Located at the tip of the Malay Peninsula, Singapore is an island nation that is but a tiny dot on the world map. Singapore was a small fishing settlement until it was founded by the Englishman Sir Stamford Raffles in 1819. Since then, people of all races have left their homes and journeyed to Southeast Asia in search of a new life. These early immigrants brought with them cuisines from their hometowns and whenever they missed home, they would gather and cook dishes that were familiar to them.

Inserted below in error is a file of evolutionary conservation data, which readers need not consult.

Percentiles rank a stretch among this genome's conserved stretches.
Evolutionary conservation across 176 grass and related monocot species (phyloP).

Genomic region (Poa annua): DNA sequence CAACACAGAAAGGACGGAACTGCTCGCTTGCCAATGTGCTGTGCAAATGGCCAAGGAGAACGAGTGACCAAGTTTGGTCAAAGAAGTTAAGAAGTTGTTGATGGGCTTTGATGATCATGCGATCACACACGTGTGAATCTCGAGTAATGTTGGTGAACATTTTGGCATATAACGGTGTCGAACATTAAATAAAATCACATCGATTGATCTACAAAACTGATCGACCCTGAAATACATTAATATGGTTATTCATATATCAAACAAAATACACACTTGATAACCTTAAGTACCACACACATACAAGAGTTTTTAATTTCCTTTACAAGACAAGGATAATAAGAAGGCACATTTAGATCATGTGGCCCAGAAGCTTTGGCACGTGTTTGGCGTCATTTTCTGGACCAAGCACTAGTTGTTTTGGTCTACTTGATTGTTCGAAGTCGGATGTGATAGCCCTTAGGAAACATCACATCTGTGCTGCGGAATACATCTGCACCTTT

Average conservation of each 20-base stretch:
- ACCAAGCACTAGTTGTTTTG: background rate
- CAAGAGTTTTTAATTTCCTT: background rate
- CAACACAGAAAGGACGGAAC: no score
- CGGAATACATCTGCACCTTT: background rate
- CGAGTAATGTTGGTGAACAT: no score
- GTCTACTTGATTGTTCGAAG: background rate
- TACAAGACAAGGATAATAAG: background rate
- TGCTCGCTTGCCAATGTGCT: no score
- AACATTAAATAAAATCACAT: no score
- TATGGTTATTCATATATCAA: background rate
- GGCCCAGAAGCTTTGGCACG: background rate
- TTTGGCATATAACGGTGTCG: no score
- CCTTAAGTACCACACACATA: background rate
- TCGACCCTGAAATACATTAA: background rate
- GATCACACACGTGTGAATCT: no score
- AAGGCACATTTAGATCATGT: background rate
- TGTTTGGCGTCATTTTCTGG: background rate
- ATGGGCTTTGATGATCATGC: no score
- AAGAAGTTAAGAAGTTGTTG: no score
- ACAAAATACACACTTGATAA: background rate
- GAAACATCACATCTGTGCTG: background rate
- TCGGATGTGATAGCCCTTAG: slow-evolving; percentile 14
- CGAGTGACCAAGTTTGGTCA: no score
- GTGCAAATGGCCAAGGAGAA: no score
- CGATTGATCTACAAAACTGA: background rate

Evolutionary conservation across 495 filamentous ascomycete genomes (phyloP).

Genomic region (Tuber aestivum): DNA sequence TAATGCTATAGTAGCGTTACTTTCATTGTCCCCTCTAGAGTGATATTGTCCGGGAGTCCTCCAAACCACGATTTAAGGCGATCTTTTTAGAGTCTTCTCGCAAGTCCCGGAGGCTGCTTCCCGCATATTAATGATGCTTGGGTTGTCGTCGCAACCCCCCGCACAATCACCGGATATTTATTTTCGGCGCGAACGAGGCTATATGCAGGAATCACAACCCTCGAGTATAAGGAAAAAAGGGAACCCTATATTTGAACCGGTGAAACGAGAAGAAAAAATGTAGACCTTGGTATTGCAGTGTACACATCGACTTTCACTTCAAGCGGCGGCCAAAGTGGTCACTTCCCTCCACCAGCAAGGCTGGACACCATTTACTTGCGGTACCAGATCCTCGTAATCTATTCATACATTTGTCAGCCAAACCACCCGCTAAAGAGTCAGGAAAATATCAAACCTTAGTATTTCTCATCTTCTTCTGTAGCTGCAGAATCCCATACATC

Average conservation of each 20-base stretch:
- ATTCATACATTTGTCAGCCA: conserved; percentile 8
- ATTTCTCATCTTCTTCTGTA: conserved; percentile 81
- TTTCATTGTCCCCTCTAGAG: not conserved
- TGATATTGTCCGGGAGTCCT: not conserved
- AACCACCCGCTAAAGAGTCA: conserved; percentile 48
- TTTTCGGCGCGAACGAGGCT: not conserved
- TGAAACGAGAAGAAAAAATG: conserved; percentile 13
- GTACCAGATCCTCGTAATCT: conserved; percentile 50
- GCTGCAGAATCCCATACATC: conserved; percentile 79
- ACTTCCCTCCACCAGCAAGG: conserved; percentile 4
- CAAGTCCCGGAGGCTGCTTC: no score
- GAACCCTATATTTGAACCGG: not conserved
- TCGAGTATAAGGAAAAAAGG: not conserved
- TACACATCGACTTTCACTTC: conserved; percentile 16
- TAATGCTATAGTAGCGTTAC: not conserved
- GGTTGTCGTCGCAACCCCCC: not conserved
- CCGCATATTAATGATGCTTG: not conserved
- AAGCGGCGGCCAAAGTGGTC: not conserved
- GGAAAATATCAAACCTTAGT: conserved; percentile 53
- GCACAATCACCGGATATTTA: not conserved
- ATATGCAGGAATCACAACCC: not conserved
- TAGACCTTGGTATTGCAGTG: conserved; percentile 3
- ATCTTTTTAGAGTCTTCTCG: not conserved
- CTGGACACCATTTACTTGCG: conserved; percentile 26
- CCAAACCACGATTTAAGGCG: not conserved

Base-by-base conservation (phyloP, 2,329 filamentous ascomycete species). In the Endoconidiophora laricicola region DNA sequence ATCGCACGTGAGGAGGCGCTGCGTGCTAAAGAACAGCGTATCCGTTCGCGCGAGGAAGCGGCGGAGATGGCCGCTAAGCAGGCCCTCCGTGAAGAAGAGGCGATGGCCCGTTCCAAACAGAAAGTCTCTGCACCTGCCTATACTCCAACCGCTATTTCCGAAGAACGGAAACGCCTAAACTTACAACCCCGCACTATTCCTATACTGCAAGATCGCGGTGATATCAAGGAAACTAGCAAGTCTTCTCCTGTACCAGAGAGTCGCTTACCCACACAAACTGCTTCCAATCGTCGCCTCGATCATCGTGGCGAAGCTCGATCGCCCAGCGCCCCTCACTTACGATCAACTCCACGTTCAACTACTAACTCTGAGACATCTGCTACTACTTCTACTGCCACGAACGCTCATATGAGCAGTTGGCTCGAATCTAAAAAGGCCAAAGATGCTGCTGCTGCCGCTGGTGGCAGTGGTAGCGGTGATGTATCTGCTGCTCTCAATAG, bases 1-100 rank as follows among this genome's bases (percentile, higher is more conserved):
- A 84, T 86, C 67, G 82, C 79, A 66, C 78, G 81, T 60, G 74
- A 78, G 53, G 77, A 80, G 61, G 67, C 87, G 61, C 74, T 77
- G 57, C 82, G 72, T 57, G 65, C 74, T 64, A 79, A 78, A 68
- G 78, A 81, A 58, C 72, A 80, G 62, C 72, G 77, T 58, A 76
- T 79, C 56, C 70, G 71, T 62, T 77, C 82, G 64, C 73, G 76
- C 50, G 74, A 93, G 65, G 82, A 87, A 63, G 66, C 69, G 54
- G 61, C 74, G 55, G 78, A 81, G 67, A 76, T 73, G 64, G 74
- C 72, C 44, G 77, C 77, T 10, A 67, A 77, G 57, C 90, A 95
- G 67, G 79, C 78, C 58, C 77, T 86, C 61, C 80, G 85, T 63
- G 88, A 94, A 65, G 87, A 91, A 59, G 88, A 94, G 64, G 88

Thus began a cultural affair of blending and influence, in terms of cooking styles and ingredients. The Chinese community introduced sauces, bean curds, dumplings and noodles. From the Malays came the use of fragrant herbs and roots. The Indians brought with them their spice blends and unique cooking techniques. From the Europeans, there was an interest in baking and the use of Western condiments such as tomato sauce. The result is a development of new features of each dish that retains the distinctive traits of the racial group that it originated from. This is Singaporean cuisine – a unique cuisine that is neither completely Chinese, Malay, Indian nor European.
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